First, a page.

Powerful as he was, Carine's not on the list for pure warrior prowess - several of those who are on the list last week could be considered rivals for the old bull in a purely physical sense. Cairne makes the list for his importance both to the Horde and to his people. The very idea of a 'new' Horde with a different focus comes from Cairne's alliance with Thrall, an association of equals that eventually became a friendship deep enough that Thrall would declare Cairne as his brother. Having fought alongside Rexxar during the founding of Durotar, it was always Cairne's heart - his love for his son, his love for his people - that was his greatest strength and at times a weakness. It's also telling that, even at the end of his long life, Cairne was a physical threat - when he challenged Garrosh to the Mak'gora, no one took it lightly, not even the young Hellscream, and during their fight Cairne acquitted himself well before he was felled by the poison.
In the end, his main flaw was an inability or unwillingness to move against an obvious threat in Magatha Grimtotem. Whether it was due to his being overly wary, unwilling to act against one of his own people, or just plain bad judgement, it cost him his life and it cost the Horde his presence.
Every tauren in the Horde today is there because Cairne saw something of worth in it, and the Horde that Vol'jin seeks to recreate is the one Cairne helped bring into being. Cairne Bloodhoof was the personification of what a tauren in the Horde is and should be. The Old Bull is dead, but he'll never be forgotten.
The first self-appointed Warchief of the Old Horde and the one who passed his mantle, armor and weapon on to Thrall, Orgrim Doomhammer was a study in contrasts. Neither a zealot nor a dupe, he carried out his Warchief's orders until a chance finally came to take a stand against them. Taking advantage of Gul'dan's lust for power, Doomhammer rose up, slew Blackhand, and killed most of the Shadow Council in the process, showing a keen eye for power relationships. Yet he never could muster the will to put personal honor above victory, neither for himself nor his people. By allowing Gul'dan to live and create the death knights, he gained a powerful force to oppose Alliance mages and priests, but he also sowed the seeds of his own defeat by allowing the warlock too much control over these malefic creations.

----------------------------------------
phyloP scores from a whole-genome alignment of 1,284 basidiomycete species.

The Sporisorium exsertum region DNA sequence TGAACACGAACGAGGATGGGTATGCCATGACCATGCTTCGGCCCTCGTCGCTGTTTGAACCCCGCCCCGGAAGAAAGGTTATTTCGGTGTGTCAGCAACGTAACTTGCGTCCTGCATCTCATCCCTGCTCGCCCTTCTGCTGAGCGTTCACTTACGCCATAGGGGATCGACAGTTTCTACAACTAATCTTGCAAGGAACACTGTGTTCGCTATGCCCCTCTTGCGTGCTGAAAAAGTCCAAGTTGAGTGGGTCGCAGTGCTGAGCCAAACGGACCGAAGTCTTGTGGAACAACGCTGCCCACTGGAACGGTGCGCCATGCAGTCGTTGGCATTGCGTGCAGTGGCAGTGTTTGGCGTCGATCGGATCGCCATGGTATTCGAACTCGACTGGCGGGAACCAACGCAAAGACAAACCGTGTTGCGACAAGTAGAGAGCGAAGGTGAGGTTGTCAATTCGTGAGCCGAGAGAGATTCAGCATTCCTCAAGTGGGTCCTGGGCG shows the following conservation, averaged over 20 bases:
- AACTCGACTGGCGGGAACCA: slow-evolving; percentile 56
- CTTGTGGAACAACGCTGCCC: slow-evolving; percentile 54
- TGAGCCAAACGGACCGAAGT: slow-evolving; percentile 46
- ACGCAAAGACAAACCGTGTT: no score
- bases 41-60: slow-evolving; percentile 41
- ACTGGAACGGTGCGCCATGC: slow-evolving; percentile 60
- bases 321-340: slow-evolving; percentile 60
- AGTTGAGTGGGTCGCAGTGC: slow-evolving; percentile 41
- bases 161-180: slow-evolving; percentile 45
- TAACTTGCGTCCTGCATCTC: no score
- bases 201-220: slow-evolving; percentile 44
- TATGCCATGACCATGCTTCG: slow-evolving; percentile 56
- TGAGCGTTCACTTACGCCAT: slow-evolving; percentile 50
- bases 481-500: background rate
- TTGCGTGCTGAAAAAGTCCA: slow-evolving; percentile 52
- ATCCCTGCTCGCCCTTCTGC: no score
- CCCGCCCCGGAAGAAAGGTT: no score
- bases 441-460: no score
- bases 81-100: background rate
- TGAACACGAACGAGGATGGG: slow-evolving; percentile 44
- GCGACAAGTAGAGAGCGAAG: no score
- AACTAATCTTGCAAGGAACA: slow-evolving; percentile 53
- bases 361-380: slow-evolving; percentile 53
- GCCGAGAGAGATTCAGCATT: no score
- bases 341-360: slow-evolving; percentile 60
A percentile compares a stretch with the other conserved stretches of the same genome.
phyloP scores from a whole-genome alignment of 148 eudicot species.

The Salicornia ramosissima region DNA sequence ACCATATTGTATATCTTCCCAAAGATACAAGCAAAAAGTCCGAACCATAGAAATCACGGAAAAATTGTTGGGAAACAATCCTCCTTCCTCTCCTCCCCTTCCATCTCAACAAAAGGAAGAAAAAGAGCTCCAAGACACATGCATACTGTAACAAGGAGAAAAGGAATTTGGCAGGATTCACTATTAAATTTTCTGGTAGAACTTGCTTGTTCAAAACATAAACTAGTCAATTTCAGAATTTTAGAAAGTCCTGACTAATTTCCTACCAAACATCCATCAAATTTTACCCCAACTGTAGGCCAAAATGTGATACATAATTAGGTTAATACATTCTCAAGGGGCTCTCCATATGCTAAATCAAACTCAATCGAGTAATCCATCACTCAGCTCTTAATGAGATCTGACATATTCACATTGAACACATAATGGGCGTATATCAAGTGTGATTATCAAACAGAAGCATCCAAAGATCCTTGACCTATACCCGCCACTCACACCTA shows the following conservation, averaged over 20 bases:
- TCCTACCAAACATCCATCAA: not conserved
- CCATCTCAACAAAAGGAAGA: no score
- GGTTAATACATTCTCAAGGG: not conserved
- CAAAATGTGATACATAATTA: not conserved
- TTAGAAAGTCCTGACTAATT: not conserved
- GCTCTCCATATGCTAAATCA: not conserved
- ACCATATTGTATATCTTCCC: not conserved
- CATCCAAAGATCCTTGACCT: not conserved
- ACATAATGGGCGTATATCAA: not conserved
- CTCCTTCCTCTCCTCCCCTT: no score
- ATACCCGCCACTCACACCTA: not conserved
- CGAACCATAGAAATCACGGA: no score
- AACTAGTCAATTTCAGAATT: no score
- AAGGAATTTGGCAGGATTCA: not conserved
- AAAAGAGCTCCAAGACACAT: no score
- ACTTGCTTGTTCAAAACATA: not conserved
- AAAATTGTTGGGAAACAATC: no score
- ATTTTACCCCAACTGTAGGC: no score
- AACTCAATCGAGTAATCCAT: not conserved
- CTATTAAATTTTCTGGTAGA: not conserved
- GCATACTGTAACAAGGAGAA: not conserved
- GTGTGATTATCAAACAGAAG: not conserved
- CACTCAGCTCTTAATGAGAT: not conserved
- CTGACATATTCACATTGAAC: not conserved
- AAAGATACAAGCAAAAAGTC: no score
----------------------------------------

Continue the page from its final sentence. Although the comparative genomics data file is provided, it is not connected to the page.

Doomhammer's entire life was spent caught between these extremes. Smart, capable, cunning, and yet not quite the unbending orc of honor he wanted to be, he made compromises for the sake of victory and position. Unwilling to drink the Blood of Mannoroth, he flattered his warchief rather than take a stand on principle, and thus remained part of the Horde, engaging in every atrocity commanded by Blackhand (and thus, by Gul'dan behind him). Even after overthrowing Blackhand by force (and proving beyond a doubt his own physical might - Blackhand was no weakling, and Doomhammer killed him in single combat) he saw no way out of the war with the humans, for years of Shadow Council rule had left Draenor nearly uninhabitable, and so he chose to continue the invasion. He allowed all sorts of crimes - the rise of the Dragonmaw to prominence and the use of the Demon Soul to enslave Alexstrasza and the Red Dragonflight was under his watch, approved directly by him - because they would get results.
In the end, atop Blackrock Spire, he fought the greatest warrior the humans had, and he won. It was the worst thing that could have happened to him. (Whether you believe he won via trickery and ambus depends on which version of the story you remember.) For in the end, while Doomhammer was a cunning warrior and a powerful warchief and his people respected him, his enemy was so beloved by his people that his death touched off a firestorm of rage that crushed the orcs in the very teeth of what appeared to be victory. Winning the fight cost the orc warchief everything. It cost his people everything. Shipped back to Lordaeron in chains, he managed to escape in the confusion but found his people trapped on a world that feared and hated them.
The final act of his life was spent in training Thrall to succeed him, although the young orc didn't grasp the significance of his actions. Doomhammer's death at Hammerfall was perhaps unworthy of him - a panicky human stabbed him in the back with a lance - or perhaps was exactly what he always wanted, and what he would have rather had at Blackrock. A death in combat.
We've written tons about Garrosh already. All I'm going to say here is, he combined physical prowess, raw brute strength, skill, and tactical acumen in one package. Love him or hate him, the younger Hellscream was and is one of the finest warriors of the modern generation. He combined Doomhammer's pragmatic willingness to bend the definition of honor to achieve victory with his father's reckless bloodlust, and sprinkled a cunning and inventive mind into the mix. His defeat in the Siege of Orgrimmar does not in any way mean his story is finished, and we'll see the repercussions of his actions in Warlords. He definitely belongs on the list.